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After tractor accident, life changes forever

It’s been almost three months since Junior Fallen suffered serious injuries in a tractor accident that resulted in life-altering changes for the 54-year-old Halifax man.

Today he is thankful to be alive despite the loss of his left leg and grateful for family and friends who have stood by his side throughout this sudden and traumatic turn of events in his life.

Monday, June 7 started out like any typical day for Fallen, but by day’s end his life as he knew it would be changed forever.

Around 7 p.m. Fallen was out on his tractor working when he says he got too close to a ditch. Afraid that his tractor was going to turn over, he jumped off.

As he walked up to the tractor in an effort to turn it off, it nose-dived into the ditch and began spinning catching his foot and pulling him under the bushhog.

“There was no stopping at that point,” Fallen said.

The injured man lay on the side of the road going in and out of consciousness before good Samaritan Jonathan Brown passed by rendering aid and summoning rescue personnel.

“He was just as terrified as I was,” Fallen said. “Thank God I was on the side of the highway when it happened because if I had been anywhere else on the place, I’d still be there because no one was at home when it happened.”

Soon, Fallen was airlifted from his farm on Newbill School Road to Duke Medical Center after many neighbors pitched in to move hay rolls in order make room for the helicopter to land in the field.

Three days later, Fallen’s leg was amputated during two major surgeries.

Following a 12-day stint in the hospital, Fallen said he was sent home to begin his recovery and the healing process.

Upon arrival at home, Fallen was overwhelmed by the generosity of friends – namely his poker-playing buddies who had built a ramp onto his house.

They also built a sidewalk from his house to his shop, as well as an additional ramp, he said.

“That was a blessing in itself,” said Fallen.

And constantly by his side during this challenging time has been his wife, Tammy, and son Gus as well as other dedicated and selfless family members

Also, Fallen is quick to acknowledge efforts by his brother-in-law who brought him a golf cart so that he could continue to “get around” on his property.

Fallen was fitted for his prosthetic leg on July 24 and a week later on July 31 he picked it up, ready to learn how to walk again.

Fallen recalled the process of beginning physical therapy in an effort to go from a wheelchair bound man to walking unassisted.

It has taken about a month, he added. 

At this point, Fallen feels he has gone as far as he can with therapy until his right foot, which also was injured, completes the healing process.

This summer, Fallen said he has been experiencing several firsts all over again, including learning how to shower in his modified bathroom, as well as being able to sleep in his own bed and not a hospital bed.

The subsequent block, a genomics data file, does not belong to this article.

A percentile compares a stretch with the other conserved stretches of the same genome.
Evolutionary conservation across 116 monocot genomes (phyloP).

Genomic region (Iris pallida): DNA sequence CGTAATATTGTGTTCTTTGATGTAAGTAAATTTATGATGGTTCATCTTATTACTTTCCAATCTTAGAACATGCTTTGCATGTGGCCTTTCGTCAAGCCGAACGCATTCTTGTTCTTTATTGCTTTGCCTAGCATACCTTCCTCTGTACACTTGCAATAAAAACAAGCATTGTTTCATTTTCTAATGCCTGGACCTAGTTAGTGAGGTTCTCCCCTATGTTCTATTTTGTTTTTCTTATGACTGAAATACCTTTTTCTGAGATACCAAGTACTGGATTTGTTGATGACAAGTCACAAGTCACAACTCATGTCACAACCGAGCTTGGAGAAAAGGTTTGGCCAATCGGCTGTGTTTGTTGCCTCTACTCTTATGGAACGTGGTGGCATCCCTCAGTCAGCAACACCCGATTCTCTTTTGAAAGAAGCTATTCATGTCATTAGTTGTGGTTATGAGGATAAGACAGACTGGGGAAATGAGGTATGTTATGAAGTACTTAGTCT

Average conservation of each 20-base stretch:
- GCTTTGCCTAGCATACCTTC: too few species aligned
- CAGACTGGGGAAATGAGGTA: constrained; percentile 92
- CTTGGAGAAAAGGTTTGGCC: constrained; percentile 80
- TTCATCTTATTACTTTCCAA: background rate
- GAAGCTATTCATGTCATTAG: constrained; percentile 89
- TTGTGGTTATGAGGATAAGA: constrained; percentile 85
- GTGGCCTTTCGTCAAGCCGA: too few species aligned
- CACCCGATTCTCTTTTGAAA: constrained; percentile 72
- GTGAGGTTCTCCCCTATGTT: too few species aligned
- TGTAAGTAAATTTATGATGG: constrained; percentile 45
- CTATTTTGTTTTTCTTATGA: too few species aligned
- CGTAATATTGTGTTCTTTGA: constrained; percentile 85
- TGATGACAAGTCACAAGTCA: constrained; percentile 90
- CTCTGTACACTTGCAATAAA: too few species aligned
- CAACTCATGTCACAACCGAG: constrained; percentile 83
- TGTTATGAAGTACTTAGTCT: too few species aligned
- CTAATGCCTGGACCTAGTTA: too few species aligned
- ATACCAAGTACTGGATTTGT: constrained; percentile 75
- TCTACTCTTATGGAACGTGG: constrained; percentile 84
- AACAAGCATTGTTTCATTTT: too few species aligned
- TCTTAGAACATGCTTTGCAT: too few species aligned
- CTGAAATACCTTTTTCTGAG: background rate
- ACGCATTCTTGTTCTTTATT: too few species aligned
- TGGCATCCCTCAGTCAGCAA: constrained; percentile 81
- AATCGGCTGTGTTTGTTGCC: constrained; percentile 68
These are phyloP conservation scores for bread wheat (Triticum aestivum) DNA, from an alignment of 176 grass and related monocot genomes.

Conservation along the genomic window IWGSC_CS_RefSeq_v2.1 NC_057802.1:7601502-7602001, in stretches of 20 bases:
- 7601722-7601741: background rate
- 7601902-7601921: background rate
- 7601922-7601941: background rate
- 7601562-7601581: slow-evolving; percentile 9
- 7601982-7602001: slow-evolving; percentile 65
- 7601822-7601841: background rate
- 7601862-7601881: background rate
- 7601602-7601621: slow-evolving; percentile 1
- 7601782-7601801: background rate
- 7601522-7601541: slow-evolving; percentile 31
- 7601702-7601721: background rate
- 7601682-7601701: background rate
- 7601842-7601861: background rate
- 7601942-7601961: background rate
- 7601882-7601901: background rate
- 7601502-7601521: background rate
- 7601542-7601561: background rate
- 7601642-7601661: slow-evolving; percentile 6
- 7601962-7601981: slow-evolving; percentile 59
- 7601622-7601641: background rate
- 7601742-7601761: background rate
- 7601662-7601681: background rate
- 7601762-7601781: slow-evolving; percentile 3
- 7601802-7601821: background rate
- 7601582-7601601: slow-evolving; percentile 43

“I’m getting my independence back,” Fallen added. “When I started physical therapy, the lady asked me what my goals were, and I told her that I wanted to be able to walk Gus to his class the first day of school, and I did.”

Monday, Aug. 9, also marked a momentous day for Fallen when he climbed into his pickup truck and drove again for the first time since the accident.

“I haven’t fallen but twice since I got in this process,” he said. “It scared Gus, and I could see that he was terrified, so the only thing I could think to do was to start laughing, so we started laughing.”

This past week, Fallen said he went back to work, commenting “That was a challenge.”

Fallen credits much of his recovery to the vast network of friends and family members who came out to help him on his road to recovery.

“It has just been overwhelming,” said Fallen.

Many people have come by with food donations; others came to see how he was progressing, and even more called or sent cards out of concern for him and his family.

Fallen also knows he owes a great debt of gratitude to the man who found him lying on the side of the road that fateful evening.

He hasn’t seen Jonathan Brown since the accident, but Fallen said, “I would really like to see him to thank him.”

Looking back over the events of the past summer, the Halifax man said, “It has changed me forever.”

Fallen said he does not remember much about the actual events as they unfolded that fateful evening because he blacked out. However, Triangle Volunteer Fire Department First Responder Grady Francisco, one of the first responders to arrive on the scene, has helped Fallen fill in the blanks by describing what he saw when he first arrived on the scene.

“I am looking forward to the point where I can get up in the morning and put on a pair of work pants, and this isn’t the topic of conversation,” Fallen said noting he is eager to get on with his life.

“I am looking forward to getting back on my motorcycle. I have fooled around with it enough to know that I am not ready yet. I am going to wait until I get my right foot healed up and modify the shifter. It’s coming, and I am really looking forward to that. That is my goal right now,” he added.

“I know that I will never be 100 percent again”, he said adding quickly, “I’m looking pretty good for the shape that I’m in.”

A 50/50 poker run benefit will be held for Junior Fallen on Saturday, Sept. 11, at American Legion Post 8, located on Jeffress Blvd, South Boston.

Registration will begin at 10 a.m., and the ride will start at 11 a.m.

A 50/50 drawing for door prizes will be held in addition to the ride.

Barbecue plates prepared by Maynard Childress with all the fixings will be available beginning at 11 a.m.

All proceeds will go to help Fallen with his medical expenses and continuing rehabilitation following his accident.

For more information on the benefit, contact Pete Talley at (434) 470-4017.